Forward Leon Powe played hard for the Celtics on a rookie contract. He helped them win a title. His coach called him a kid who had "done everything right."
And in the course of duty, he severely messed up his knee. Shortly after that, as luck would have it, his contract then came to an end just when he was due to get his first really big contract (his salary has always been six figures, not the seven he had coming).
There is certainly no legal obligation for the Celtics to extend Leon Powe a qualifying offer, to keep him employed as he rehabilitates. But is there an ethical one?
Powe's agent, Aaron Goodwin makes the case that extending a qualifying offer would have been the proper course of action:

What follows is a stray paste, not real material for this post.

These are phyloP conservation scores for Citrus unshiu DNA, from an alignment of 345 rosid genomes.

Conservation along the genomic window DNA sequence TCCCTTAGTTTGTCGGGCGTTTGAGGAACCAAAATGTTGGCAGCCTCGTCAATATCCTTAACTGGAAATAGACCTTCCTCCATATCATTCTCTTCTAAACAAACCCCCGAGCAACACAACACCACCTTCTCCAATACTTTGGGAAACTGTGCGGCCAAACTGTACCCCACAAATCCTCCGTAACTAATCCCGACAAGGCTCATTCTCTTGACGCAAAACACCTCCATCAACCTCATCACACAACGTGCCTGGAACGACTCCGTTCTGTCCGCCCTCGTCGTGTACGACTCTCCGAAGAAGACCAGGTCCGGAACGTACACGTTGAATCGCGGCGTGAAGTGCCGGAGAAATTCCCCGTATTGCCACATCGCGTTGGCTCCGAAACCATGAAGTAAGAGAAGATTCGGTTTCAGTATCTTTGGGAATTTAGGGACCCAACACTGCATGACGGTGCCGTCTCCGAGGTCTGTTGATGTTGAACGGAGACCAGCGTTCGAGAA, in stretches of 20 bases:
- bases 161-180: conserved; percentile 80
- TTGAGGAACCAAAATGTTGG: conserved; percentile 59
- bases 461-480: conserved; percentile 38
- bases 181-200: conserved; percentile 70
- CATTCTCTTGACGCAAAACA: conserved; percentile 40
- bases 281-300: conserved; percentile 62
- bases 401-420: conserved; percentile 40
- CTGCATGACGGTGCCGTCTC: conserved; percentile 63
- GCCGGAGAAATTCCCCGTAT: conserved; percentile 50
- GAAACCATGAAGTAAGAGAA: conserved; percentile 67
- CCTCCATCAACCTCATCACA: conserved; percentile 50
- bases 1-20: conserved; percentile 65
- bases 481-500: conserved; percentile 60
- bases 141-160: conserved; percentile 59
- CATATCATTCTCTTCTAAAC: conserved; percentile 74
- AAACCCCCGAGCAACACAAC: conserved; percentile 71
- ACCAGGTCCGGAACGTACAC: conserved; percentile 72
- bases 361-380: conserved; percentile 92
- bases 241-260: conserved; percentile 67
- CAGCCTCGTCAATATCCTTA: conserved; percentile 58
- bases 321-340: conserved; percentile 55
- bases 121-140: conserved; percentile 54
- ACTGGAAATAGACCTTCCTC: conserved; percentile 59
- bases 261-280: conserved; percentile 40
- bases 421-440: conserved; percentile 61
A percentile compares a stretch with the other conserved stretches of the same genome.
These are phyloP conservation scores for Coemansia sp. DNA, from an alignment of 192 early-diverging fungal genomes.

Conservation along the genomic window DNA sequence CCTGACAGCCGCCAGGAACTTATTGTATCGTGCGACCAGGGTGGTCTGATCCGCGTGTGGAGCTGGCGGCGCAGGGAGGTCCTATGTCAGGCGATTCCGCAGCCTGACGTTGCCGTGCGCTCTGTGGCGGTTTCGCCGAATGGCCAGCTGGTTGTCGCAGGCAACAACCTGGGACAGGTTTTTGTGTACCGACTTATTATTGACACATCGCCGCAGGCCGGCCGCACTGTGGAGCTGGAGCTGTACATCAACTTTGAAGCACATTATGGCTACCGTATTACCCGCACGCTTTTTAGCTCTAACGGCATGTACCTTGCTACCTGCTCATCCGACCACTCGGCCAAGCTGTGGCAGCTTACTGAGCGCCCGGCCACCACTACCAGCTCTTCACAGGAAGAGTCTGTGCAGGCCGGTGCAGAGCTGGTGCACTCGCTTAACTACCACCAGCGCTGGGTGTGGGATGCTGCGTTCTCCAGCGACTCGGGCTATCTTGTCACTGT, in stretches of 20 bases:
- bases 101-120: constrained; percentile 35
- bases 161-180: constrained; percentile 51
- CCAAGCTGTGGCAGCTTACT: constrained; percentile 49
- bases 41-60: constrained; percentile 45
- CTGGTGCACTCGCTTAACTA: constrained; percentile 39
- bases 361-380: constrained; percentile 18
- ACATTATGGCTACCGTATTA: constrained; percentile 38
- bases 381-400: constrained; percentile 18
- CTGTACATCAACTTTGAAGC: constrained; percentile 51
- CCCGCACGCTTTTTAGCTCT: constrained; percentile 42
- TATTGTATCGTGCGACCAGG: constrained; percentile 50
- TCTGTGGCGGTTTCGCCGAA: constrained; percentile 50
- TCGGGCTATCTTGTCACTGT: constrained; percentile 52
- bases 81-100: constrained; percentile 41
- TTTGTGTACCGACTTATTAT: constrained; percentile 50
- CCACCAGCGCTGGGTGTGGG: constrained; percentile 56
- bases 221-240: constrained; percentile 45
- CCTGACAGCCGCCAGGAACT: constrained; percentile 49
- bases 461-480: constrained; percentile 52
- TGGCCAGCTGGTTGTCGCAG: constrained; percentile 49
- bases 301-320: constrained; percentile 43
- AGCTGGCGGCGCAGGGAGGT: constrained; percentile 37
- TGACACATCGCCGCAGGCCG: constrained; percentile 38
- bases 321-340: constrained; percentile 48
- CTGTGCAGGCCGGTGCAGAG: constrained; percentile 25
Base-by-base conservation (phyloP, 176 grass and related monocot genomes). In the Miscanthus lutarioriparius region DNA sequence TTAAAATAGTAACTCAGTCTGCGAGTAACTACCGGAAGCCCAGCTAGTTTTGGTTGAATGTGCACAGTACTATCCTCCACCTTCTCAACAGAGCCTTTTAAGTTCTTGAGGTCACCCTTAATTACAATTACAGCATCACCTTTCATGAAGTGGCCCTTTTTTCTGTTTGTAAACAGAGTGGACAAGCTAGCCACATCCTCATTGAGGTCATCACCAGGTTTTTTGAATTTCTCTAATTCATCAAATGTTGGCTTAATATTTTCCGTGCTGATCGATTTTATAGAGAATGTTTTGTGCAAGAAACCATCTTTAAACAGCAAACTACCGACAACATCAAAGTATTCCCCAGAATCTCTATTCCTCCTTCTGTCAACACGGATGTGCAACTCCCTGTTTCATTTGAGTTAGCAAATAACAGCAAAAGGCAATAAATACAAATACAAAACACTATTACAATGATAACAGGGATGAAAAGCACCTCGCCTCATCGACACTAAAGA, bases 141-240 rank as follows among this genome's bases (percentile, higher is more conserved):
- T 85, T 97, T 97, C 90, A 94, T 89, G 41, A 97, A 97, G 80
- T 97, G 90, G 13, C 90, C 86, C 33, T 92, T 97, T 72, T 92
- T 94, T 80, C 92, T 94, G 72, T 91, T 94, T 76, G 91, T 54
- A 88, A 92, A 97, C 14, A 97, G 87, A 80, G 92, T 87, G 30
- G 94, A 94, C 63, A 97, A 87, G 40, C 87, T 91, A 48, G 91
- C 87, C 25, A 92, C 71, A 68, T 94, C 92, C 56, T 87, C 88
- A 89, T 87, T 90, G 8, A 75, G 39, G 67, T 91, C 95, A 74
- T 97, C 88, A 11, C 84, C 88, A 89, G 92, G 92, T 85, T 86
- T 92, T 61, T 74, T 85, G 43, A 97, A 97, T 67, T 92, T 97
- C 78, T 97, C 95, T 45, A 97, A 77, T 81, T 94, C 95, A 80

What does it say when a player like Leon Powe, a great human being, who played through injury and pain for three straight years for the Boston Celtics, including in a playoff game after tearing his ACL, is rewarded by the team saying to him "we only have a short window to win, and you are not a part of our plans because you are now injured."
It shows you the true state of the NBA.
The Celtics are traditionally a class act. I have great respect for the organization as a whole, but they truly missed it on this one.